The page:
By Shane McLeod for PM
ABC News Online, Sat Aug 1, 2009
The head of the UN climate agency says Australia does not need to pass ETS legislation before talks in Copenhagen. (freefoto.uk)
- Audio: Government denies ETS argument undermined (PM)
The Federal Government found itself wrong-footed today in its political campaign on carbon emissions by the head of the United Nations climate agency.
For months, the Climate Change Minister Penny Wong has argued that not passing the emissions trading scheme (ETS) would put Australian negotiators at a disadvantage in the global climate talks in Copenhagen in December.
But the head of the United Nations climate change body, Yvo De Boer, says that is not the case.
"What people care about in the international negotiations is the commitment that a government makes to take on a certain target," he told ABC Radio's AM program.
For the Opposition, under pressure and divided over how it is going to vote on the scheme in the Senate next month, it is a welcome diversion.
Opposition Leader Malcolm Turnbull gave his support to Mr De Boer's comments.
"I know Yvo de Boer, and I noted that he had some kind words to say about the Opposition too. I met him when I was environment minister," Mr Turnbull said.
"The reality is, what Kevin Rudd needs to take to Copenhagen is a commitment to targets and we have given him bipartisan support on the targets that he's proposed to take to Copenhagen.
"There is no question that the emissions trading scheme should... have its design finalised after Copenhagen and we've been saying that all year."
But the Government's countdown calendar is still on its website; Minister Penny Wong says it is still in the national interest for the scheme to be passed.
"Look, what Yvo [De Boer] went on to say was that these are matters of domestic policy and domestic issues," she said.
"What the Government is saying to the Australian people is this; that we want Australia, Australian businesses to know how we will meet the targets we sign up to in Copenhagen.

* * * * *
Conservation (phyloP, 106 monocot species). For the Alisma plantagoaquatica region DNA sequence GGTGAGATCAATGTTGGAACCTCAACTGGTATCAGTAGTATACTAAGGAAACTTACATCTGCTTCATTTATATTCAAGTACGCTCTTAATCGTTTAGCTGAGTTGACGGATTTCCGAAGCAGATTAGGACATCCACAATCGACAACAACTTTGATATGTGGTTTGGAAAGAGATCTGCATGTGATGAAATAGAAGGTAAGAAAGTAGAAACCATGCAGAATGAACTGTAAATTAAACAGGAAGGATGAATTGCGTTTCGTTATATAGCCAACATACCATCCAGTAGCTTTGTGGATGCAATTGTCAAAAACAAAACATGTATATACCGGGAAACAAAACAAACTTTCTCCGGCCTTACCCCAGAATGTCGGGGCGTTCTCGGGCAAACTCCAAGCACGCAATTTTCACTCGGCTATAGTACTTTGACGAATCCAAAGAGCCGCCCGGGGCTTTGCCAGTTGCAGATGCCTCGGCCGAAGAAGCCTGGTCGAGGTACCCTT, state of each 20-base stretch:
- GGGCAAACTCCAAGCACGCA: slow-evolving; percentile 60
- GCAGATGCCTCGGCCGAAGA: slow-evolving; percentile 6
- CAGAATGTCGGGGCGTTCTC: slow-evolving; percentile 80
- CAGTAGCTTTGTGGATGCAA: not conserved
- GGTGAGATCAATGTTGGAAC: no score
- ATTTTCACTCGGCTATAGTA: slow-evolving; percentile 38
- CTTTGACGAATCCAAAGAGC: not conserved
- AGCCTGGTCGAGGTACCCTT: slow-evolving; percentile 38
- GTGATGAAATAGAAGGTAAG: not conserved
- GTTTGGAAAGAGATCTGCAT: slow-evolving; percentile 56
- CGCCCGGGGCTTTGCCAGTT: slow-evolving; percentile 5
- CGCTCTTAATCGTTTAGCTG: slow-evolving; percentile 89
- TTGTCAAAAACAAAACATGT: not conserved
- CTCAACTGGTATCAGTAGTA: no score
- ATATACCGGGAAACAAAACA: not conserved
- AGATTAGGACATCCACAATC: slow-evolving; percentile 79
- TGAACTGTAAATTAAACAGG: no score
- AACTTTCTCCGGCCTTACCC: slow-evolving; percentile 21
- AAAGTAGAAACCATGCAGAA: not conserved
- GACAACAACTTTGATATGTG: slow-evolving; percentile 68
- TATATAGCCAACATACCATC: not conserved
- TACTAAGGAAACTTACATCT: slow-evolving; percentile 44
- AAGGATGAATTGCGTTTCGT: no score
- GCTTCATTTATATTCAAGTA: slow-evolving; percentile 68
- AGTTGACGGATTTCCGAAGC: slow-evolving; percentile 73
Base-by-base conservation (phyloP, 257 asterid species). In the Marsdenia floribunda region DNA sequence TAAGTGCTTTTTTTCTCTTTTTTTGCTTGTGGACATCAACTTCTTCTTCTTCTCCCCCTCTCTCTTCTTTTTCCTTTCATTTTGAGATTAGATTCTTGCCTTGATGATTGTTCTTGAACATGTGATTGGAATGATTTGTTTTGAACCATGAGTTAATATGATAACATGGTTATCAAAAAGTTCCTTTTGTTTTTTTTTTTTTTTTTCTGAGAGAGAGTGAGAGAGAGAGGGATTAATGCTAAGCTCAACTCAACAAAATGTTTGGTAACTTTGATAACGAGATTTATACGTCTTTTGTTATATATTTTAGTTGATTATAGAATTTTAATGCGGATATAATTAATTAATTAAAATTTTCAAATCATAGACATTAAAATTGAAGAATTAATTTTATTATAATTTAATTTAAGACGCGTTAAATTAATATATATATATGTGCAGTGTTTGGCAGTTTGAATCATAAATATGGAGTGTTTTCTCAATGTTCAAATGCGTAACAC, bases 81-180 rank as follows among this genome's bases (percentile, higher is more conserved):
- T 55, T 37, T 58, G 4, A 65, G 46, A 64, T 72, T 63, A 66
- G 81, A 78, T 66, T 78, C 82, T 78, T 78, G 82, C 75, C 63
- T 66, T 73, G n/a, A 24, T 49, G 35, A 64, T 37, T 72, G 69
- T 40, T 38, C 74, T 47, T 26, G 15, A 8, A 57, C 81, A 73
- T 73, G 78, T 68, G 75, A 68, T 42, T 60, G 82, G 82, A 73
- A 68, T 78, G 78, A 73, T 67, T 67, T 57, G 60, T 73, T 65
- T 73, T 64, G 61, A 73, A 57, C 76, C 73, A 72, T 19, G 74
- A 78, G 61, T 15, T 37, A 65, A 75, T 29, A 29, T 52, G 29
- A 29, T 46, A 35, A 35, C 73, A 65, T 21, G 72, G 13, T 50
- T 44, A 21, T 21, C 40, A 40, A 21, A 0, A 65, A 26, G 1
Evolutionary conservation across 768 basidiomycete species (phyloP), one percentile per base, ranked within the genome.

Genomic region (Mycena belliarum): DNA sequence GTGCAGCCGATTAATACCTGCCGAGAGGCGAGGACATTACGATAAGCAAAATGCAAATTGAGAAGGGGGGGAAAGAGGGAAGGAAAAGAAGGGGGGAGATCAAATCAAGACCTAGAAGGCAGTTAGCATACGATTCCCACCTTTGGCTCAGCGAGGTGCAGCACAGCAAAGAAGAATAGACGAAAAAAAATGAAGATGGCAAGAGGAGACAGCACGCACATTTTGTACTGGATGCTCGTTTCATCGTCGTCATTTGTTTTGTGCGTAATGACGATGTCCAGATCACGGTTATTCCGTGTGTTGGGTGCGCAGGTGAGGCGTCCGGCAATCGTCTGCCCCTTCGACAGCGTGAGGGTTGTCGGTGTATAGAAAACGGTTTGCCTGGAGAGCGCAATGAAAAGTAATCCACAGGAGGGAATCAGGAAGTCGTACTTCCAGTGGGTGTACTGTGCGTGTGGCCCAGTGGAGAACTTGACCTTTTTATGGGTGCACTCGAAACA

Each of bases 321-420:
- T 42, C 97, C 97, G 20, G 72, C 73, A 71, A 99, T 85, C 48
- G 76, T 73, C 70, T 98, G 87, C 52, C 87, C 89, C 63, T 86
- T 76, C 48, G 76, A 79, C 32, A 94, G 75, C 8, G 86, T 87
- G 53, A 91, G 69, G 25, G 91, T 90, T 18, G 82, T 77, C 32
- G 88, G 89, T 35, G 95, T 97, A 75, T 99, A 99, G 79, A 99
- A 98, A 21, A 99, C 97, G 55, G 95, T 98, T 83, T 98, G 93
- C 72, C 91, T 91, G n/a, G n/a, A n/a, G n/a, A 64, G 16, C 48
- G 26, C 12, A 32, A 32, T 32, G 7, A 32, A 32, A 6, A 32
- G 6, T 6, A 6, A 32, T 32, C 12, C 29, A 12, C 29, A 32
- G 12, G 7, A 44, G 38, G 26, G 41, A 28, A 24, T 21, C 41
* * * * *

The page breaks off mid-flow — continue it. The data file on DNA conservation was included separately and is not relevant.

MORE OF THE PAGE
"We think that is the responsible thing to do and that is what passing the legislation will provide."
Yet for all the campaigning in public, it seems there is little real effort by the Government to secure the numbers to pass the legislation. It wants to put the ETS legislation to the Senate on August 13.
It could secure the votes it needs from the Greens and the minor parties but Greens Senator Christine Milne says there has been no serious attempt at negotiation.
"It's very clear, as it always has been that their preference has been to brown down the legislation with the Coalition than to work with the Greens, because the Greens want cuts based on the science," she said.
"We want strong targets and it's very clear the Government doesn't because they want to hold onto the coal industry for as long as they can."
Senator Milne says it is the numbers that matter, and the Greens say the targets the Government and the Opposition have agreed on are not enough.
"The climate is definitely the loser from the kind of politicking going on at the moment because what Yvo De Boer said very strongly is that we need to have very strong targets," she said.
"The developed countries must commit to much higher targets than Australia's got on the table.
"He's also pointed out that we need to get India, China Brazil and South Africa on board and they will only come on board if developed countries like Australia start committing to targets around 40 per cent."
Some of the business groups that have supported the Government's push for legislation repeated their support this afternoon, but say it is not a blank cheque.
While they want the certainty of knowing what the emissions trading scheme will entail, they want to make sure it is the right scheme. No legislation, they say, is better than bad legislation.